Most people, who were at all familiar with it, were positive about the Grand Bargain on balance, primarily for galvanising some much needed political momentum to address a range of complex challenges. We also heard support specifically for greater transparency in principle, although a number of concerns were expressed specifically about IATI publication. Unsurprisingly, many of these were pinpointed in Development Initiative’s official baseline report, published last week following the transparency workstream consultations it coordinated: Implementing and Monitoring the Grand Bargain Commitment on Transparency. These include questions about confidentiality and trade-offs between timeliness of publishing data versus the inherently patchy and messy nature of the data it is possible to get. This is particularly the case in chaotic, rapid onset disaster and conflict environments, where faster access to information is also all the more important.
The main concern practitioners voiced on this topic, however, was a lack of clarity about the true benefits of publishing in practice. In other words, if organisations are required by donors to publish to IATI within this timeframe, this will inevitably happen. But it will be “at what cost?” The overwhelming fear was that it would tie up valuable resources for what will essentially become another compliance, tick box exercise. As one representative stated:
“There is a broad understanding that transparency underpins efficiency, increases public trust and provides a good foundation for cooperation. No one disputes this is a good thing, but it may flounder in terms of practicalities. What are the problems that need fixing?”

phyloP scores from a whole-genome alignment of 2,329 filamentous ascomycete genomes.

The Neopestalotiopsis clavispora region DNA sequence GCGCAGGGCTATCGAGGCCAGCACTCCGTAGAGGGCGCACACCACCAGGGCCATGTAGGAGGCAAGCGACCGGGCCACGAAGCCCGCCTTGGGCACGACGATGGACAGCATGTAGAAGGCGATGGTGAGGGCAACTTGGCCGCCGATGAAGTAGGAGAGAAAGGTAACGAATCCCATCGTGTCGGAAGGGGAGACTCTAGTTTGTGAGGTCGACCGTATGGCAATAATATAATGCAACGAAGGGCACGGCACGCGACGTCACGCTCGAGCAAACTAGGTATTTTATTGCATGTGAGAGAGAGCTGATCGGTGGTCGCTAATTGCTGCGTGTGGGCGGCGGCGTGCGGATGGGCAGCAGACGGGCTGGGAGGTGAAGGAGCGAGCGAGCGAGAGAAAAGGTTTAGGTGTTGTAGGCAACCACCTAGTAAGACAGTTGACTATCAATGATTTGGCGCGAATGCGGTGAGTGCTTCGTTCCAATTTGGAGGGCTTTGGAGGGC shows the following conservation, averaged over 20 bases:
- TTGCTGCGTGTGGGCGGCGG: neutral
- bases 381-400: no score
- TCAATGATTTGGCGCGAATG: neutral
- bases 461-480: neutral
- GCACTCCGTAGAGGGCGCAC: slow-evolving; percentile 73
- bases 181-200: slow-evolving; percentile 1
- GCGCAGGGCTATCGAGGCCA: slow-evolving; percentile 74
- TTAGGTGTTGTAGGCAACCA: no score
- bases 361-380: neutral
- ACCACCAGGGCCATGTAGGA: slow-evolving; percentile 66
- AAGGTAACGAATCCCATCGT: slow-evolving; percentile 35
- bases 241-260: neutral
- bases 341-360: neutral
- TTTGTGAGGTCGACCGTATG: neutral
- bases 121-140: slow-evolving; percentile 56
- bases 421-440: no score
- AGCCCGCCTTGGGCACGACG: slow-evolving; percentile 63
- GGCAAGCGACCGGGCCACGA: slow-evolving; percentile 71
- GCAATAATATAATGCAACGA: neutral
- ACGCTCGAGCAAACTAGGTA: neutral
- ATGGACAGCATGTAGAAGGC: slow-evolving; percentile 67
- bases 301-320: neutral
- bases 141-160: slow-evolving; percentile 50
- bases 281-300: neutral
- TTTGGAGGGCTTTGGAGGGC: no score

So are we on track for a ‘win-win’ situation in 2018 and beyond? In terms of transparency, we should be. That is, if everyone involved is clear precisely what the problems are that need fixing on the ground and in HQs, and how these proposed solutions can (and cannot) help to tackle them?
Using IATI and FTS as the starting point for the transparency workstream no doubt provides a helpful, tangible focus for the work programme. It also inevitably limits from the outset the problems you can try to address through this process. For example, most people we spoke to thought that the chaotic nature of field work meant that responders on the ground could not be expected to publish directly to IATI. This suggests that the immediate application of this information in rapid onset scenarios would be limited. Although some thought that the Humanitarian Exchange Language (HXL) could be adapted to simplify on the ground inputs to IATI enormously.
But however it is done, if implementers successfully publish their financial spend and activity-related activities to IATI, this should result in financial flows becoming more traceable. This is very positive and represents a clear ‘win’ for donors and taxpayers, which in turn should help to shore up continued support for those flows. However, we have to be careful that ‘transparency’ is not simply perceived as yet another reporting burden by implementers. The benefits beyond meeting donor requirements for the response and, above all, for affected people, still need to be better articulated and supported. This should help to ensure that much of transparency’s broader value in enabling more efficient, effective and accountable action on the ground does not ultimately fall by the wayside.